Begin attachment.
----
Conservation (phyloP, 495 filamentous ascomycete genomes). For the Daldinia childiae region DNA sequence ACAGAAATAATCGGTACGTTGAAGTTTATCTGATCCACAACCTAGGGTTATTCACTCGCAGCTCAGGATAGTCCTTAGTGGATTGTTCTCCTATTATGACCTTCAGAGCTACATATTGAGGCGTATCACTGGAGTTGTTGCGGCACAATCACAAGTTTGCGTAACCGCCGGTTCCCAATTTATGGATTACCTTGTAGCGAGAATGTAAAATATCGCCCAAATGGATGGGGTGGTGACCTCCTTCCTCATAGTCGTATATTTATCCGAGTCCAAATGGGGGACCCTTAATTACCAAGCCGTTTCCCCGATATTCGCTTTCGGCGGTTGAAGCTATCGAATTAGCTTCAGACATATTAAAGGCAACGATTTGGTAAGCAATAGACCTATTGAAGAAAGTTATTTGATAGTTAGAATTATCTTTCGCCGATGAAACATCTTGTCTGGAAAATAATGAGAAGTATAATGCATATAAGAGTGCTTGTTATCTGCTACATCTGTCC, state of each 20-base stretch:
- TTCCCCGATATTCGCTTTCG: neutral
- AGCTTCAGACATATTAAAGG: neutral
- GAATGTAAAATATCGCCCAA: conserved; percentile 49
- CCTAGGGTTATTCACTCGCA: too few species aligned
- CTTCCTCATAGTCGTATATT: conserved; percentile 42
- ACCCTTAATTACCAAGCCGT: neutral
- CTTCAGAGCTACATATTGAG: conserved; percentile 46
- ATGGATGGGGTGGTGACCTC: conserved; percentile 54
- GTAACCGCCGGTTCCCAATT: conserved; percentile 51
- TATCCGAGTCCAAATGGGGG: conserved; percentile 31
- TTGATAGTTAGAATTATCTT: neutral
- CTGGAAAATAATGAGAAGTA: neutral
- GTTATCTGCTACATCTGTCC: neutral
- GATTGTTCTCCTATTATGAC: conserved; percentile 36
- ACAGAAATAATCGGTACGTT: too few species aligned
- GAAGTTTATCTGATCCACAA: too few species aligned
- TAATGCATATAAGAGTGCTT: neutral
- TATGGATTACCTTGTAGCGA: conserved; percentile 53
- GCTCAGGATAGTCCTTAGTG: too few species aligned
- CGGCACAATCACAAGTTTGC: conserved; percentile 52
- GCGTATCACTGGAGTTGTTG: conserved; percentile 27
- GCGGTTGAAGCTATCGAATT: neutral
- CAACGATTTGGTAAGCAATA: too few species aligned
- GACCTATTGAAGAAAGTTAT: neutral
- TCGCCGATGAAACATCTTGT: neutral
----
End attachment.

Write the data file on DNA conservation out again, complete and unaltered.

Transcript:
Conservation (phyloP, 495 filamentous ascomycete genomes). For the Daldinia childiae region DNA sequence ACAGAAATAATCGGTACGTTGAAGTTTATCTGATCCACAACCTAGGGTTATTCACTCGCAGCTCAGGATAGTCCTTAGTGGATTGTTCTCCTATTATGACCTTCAGAGCTACATATTGAGGCGTATCACTGGAGTTGTTGCGGCACAATCACAAGTTTGCGTAACCGCCGGTTCCCAATTTATGGATTACCTTGTAGCGAGAATGTAAAATATCGCCCAAATGGATGGGGTGGTGACCTCCTTCCTCATAGTCGTATATTTATCCGAGTCCAAATGGGGGACCCTTAATTACCAAGCCGTTTCCCCGATATTCGCTTTCGGCGGTTGAAGCTATCGAATTAGCTTCAGACATATTAAAGGCAACGATTTGGTAAGCAATAGACCTATTGAAGAAAGTTATTTGATAGTTAGAATTATCTTTCGCCGATGAAACATCTTGTCTGGAAAATAATGAGAAGTATAATGCATATAAGAGTGCTTGTTATCTGCTACATCTGTCC, state of each 20-base stretch:
- TTCCCCGATATTCGCTTTCG: neutral
- AGCTTCAGACATATTAAAGG: neutral
- GAATGTAAAATATCGCCCAA: conserved; percentile 49
- CCTAGGGTTATTCACTCGCA: too few species aligned
- CTTCCTCATAGTCGTATATT: conserved; percentile 42
- ACCCTTAATTACCAAGCCGT: neutral
- CTTCAGAGCTACATATTGAG: conserved; percentile 46
- ATGGATGGGGTGGTGACCTC: conserved; percentile 54
- GTAACCGCCGGTTCCCAATT: conserved; percentile 51
- TATCCGAGTCCAAATGGGGG: conserved; percentile 31
- TTGATAGTTAGAATTATCTT: neutral
- CTGGAAAATAATGAGAAGTA: neutral
- GTTATCTGCTACATCTGTCC: neutral
- GATTGTTCTCCTATTATGAC: conserved; percentile 36
- ACAGAAATAATCGGTACGTT: too few species aligned
- GAAGTTTATCTGATCCACAA: too few species aligned
- TAATGCATATAAGAGTGCTT: neutral
- TATGGATTACCTTGTAGCGA: conserved; percentile 53
- GCTCAGGATAGTCCTTAGTG: too few species aligned
- CGGCACAATCACAAGTTTGC: conserved; percentile 52
- GCGTATCACTGGAGTTGTTG: conserved; percentile 27
- GCGGTTGAAGCTATCGAATT: neutral
- CAACGATTTGGTAAGCAATA: too few species aligned
- GACCTATTGAAGAAAGTTAT: neutral
- TCGCCGATGAAACATCTTGT: neutral